The Corporate Manslaughter Act: Goals and Expectations?

Simon Daniels, Senior Lecturer in Maritime Law, Warsash Maritime Centre, UK

In this paper Dr Simon Daniels provides a critical assessment of the Corporate Manslaughter Act 2007 and why it is struggling to improve on the common law crime of manslaughter. The Act was created as a reaction to the capsizing of the P& O ferry Herald of Free Enterprise in 1987. At least 150 passengers and 38 members were killed. The Judge found “From top to bottom the body corporate was infected with the disease of sloppiness”, however a conviction of corporate manslaughter was not possible. Amongst the issues Dr Daniels identifies are the difficulties in establishing that senior management are implicated in the statutory crime and applying Health and Safety legislation tests for strict liability offences. The normative ethics of late twentieth century society were defining new goals in treating the growing mischief that organisations were avoiding accountability for the manslaughter of innocent people. The trouble was, that the common law was simply not meeting the expectations that had to underpin those goals, as a raft of cases, commencing with the Herald of Free Enterprise disaster, so graphically demonstrated. Parliament therefore had to achieve the goals by some bold new statutory provision - and it met the challenge with the Corporate Manslaughter and Corporate Homicide Act 2007. But the Act has been in force for over half a decade, without achieving the goal of a single conviction of a significant company by a Jury to justify faith in its superiority over common law. This article examines the goals which define the structure of the 2007 Act, and analyses how the expectations placed on it have been met – or, rather, have not.

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United Kingdom Corporate Governance University January 2014 Vol. 7, No. 26, Winter 2014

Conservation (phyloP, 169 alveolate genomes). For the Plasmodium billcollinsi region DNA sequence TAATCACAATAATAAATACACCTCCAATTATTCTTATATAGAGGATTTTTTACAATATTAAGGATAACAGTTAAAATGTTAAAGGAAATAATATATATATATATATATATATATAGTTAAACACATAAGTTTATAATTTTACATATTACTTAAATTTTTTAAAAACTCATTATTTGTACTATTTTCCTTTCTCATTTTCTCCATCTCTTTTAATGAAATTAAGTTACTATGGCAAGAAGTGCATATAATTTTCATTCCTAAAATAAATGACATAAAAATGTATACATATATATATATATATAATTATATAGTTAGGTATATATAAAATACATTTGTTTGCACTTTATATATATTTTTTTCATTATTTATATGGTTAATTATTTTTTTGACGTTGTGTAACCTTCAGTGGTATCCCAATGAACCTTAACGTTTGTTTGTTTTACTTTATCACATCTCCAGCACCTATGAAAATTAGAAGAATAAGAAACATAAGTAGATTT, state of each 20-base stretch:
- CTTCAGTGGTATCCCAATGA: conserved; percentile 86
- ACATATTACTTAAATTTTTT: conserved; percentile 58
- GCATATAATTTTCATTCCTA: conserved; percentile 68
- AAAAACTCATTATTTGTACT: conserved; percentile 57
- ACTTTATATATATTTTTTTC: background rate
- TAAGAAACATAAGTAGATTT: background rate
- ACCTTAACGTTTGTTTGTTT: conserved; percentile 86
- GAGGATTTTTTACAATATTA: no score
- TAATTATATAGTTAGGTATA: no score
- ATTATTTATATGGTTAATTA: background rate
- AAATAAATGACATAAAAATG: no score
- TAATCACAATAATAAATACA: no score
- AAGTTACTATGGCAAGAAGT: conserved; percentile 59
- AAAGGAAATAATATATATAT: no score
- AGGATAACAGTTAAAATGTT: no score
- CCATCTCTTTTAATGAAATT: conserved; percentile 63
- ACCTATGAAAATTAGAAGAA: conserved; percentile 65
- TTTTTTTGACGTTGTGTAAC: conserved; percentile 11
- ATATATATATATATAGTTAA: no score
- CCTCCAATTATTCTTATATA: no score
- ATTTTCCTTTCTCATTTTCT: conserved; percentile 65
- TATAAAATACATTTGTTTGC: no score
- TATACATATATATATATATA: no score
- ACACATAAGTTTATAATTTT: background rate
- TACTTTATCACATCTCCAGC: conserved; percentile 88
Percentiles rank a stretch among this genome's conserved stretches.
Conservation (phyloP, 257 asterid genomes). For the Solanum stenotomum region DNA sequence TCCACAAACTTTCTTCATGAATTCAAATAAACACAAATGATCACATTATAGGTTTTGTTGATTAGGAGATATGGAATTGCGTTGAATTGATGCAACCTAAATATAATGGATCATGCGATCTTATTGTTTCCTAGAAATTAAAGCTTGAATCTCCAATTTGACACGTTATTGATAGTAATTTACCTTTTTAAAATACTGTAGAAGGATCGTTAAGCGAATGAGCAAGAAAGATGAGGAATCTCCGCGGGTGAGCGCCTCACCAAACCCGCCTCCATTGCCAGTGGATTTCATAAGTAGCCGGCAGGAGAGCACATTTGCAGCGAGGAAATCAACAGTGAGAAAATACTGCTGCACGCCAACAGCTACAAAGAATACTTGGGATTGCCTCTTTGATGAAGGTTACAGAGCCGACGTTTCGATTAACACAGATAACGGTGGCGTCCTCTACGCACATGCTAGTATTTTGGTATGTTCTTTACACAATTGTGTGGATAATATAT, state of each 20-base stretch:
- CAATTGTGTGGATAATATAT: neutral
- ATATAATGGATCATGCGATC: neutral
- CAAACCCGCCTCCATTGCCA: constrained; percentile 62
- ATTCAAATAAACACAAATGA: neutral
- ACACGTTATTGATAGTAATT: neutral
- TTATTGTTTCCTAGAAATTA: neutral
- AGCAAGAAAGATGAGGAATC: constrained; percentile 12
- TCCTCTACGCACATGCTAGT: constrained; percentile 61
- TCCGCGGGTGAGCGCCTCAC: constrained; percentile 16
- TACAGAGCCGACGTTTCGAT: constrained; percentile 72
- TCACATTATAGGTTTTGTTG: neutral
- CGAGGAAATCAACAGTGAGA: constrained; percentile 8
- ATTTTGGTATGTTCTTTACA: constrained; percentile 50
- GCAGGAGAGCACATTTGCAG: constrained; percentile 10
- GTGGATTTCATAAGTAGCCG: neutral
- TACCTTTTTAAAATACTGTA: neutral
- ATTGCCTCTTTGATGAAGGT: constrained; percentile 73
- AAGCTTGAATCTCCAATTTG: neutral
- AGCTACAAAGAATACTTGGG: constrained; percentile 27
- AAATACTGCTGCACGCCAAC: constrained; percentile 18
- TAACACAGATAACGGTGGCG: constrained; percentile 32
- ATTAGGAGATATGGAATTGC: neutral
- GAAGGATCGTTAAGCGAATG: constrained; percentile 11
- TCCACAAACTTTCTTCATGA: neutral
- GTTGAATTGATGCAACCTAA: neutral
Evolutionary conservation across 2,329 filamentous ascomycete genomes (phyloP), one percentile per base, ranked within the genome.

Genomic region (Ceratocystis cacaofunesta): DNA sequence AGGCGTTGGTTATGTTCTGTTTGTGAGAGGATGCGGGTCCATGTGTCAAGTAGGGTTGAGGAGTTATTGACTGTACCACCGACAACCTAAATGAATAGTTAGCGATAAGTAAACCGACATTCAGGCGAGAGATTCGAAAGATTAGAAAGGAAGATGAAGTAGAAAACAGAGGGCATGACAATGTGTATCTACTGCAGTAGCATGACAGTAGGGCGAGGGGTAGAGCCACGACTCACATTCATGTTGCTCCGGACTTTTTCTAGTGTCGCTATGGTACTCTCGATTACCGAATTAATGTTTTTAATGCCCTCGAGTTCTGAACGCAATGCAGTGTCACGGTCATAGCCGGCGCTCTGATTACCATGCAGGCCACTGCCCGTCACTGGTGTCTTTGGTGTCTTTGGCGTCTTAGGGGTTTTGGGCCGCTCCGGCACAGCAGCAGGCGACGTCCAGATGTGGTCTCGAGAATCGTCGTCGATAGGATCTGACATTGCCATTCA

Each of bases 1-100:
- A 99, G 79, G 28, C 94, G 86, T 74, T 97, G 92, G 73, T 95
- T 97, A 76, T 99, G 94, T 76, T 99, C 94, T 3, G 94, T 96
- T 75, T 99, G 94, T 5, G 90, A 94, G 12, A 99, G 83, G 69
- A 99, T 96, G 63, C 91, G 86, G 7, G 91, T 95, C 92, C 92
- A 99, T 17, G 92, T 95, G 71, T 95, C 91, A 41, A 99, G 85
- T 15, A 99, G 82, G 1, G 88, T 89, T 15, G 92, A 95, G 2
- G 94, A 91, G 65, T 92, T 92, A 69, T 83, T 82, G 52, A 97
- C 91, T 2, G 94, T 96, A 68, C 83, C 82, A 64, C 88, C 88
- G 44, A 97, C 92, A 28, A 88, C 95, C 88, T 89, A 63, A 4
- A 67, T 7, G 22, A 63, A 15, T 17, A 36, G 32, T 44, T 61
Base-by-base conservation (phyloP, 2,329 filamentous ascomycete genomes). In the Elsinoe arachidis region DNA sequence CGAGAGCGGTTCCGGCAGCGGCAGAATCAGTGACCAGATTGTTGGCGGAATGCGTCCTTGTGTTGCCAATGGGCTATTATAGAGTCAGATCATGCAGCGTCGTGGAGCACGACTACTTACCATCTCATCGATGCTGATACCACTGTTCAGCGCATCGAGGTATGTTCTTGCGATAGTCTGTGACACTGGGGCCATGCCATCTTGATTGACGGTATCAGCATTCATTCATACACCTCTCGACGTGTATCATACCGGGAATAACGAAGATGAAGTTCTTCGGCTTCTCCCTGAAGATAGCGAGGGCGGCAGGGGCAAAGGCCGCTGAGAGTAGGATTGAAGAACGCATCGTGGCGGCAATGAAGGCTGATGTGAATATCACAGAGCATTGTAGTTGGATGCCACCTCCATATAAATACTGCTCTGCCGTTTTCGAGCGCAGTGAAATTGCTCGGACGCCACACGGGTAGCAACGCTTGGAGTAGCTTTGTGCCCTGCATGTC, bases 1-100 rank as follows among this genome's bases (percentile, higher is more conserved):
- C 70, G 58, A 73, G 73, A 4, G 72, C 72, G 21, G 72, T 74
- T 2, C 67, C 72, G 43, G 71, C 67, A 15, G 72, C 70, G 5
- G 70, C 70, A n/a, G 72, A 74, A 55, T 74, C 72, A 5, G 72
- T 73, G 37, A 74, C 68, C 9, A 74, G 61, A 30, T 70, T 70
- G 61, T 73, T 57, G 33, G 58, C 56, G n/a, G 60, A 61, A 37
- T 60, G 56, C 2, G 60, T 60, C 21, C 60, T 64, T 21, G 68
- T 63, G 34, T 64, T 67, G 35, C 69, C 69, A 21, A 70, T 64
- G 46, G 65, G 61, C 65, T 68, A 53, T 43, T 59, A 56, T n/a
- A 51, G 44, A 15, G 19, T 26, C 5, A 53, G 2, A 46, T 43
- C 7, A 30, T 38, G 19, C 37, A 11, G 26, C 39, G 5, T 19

Simon Daniels

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Dr Simon Daniels is a Solicitor of the Senior Courts of England and Wales, with a background in private practice, representing clients in maritime, commercial and criminal litigation. He developed a career in alternative dispute resolution as a Qualified Dispute Resolver and Member of the Faculty of Mediation and ADR, founded by the Academy of Experts. In addition to mediation and arbitration, he continued to advise clients in a consultancy capacity, both in civil and criminal proceedings in the maritime sector. Simon has brought his professional background to the academic field, as Senior Lecturer in Maritime Law at Southampton Solent University, whose mission is to pursue inclusive and flexible forms of Higher Education that meet the needs of employers and prepare students to succeed in a fast-changing competitive world. He has written and presented a number of papers in subjects associated with marine law as well as in the field of corporate manslaughter. Simon has a particular interest in the field of the criminalisation of the Ship’s Master which harnesses his professional career to his background in the maritime industry . In 2012 he was awarded a PhD for his thesis: The Criminalisation of the Ship’s Master. A new approach for the new millennium. Simon has close ties with the United States and has carried out a substantial research project on Britain’s involvement in the American Civil War. In October 2005, Simon was admitted to Freedom of the Worshipful Company of Arbitrators. In 2006 he was made a Freeman By Redemption of the City of London.

Warsash Maritime Centre

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United Kingdom Corporate Governance University January 2014 Vol. 7, No. 26, Winter 2014